I have a USB card reader, an Olympus MAUSB-10. It provides direct flash access to SmartMedia or xD cards, using the Linux alauda driver. This is different from a typical card reader which just exposes it as a standard USB mass storage device.

There's drivers in the Linux kernel that will do the FTL thing and expose this as a standard block device, but I want direct flash access. I was wondering if it's possible to use the various utilities of mtd-tools to read, write, and erase directly to it.

So the device is recognized by lsusb, and drivers aluada and nand_ecc are loaded. But cat /proc/mtd isn't revealing another MTD device available, and I don't see any additional devices in /dev. How do I create a new mtd device and connect it to the alauda driver?

2 Answers 2


If we look at the source code of driver in the Linux kernel (drivers/mtd/nand/alauda.c), we see that the mtd device should be called "alauda".

For example, in cmx270_nand.c mtd name is cmx270-0. In kernel log information about it, looks like:

Creating 1 MTD partitions on "NAND 512MiB 3,3V 8-bit":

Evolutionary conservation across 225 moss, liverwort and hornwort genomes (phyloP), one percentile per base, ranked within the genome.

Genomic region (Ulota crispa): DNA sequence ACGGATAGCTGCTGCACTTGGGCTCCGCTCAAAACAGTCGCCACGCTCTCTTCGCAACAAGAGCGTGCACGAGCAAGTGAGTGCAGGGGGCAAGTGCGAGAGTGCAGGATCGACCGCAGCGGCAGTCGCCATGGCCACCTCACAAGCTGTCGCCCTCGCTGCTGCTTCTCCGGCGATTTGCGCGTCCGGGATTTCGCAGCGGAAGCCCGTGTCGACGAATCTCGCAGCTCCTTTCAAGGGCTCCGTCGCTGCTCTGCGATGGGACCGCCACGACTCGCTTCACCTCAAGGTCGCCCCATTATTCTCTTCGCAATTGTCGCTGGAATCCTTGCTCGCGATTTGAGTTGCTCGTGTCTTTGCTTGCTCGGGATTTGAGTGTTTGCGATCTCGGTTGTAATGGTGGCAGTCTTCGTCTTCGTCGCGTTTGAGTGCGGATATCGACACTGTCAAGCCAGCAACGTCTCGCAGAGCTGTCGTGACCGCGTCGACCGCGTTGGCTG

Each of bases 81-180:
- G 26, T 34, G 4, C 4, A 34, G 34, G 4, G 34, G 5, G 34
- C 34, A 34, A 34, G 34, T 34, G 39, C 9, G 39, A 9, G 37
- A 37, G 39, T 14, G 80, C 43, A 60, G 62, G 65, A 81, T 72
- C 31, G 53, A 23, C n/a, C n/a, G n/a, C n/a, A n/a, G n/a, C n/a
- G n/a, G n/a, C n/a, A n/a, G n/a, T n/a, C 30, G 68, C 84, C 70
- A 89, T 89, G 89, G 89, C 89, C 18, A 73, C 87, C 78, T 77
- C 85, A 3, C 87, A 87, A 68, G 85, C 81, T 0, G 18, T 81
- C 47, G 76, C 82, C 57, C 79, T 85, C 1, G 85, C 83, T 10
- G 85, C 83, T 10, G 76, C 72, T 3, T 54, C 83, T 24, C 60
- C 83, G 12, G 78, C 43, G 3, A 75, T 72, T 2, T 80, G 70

0x00000000-0x20000000 : "cmx270-0"

Check dmesg (grep alauda, MTD), and if your xD card successfully recognized, finally for accessing MTD device you may try create /dev/mtdblockX and /dev/mtdX with mknod.

  • Thank you for your reply. The xD card is successfully recognized (showed up as /dev/sde). mknod /dev/mtd0 c 90 0 doesn't do anything, mtdinfo gives me error 19 (no such device). /proc/mtd doesn't reveal any MTD devices. An lsmod | grep alauda reveals that mtd and mtdchar are both loaded. Any ideas?
    – LawrenceC
    Dec 25, 2012 at 18:13
  1. remove (rmmod) the ums-alauda driver
  2. after plugging in the device, check if module alauda's probe print is seen via dmesg
  3. if device /dev/mtd0 not seen, rmmod alauda, and insmod it again
    • there shouldnt be a need to mknod. (try with the 'lid' shut).

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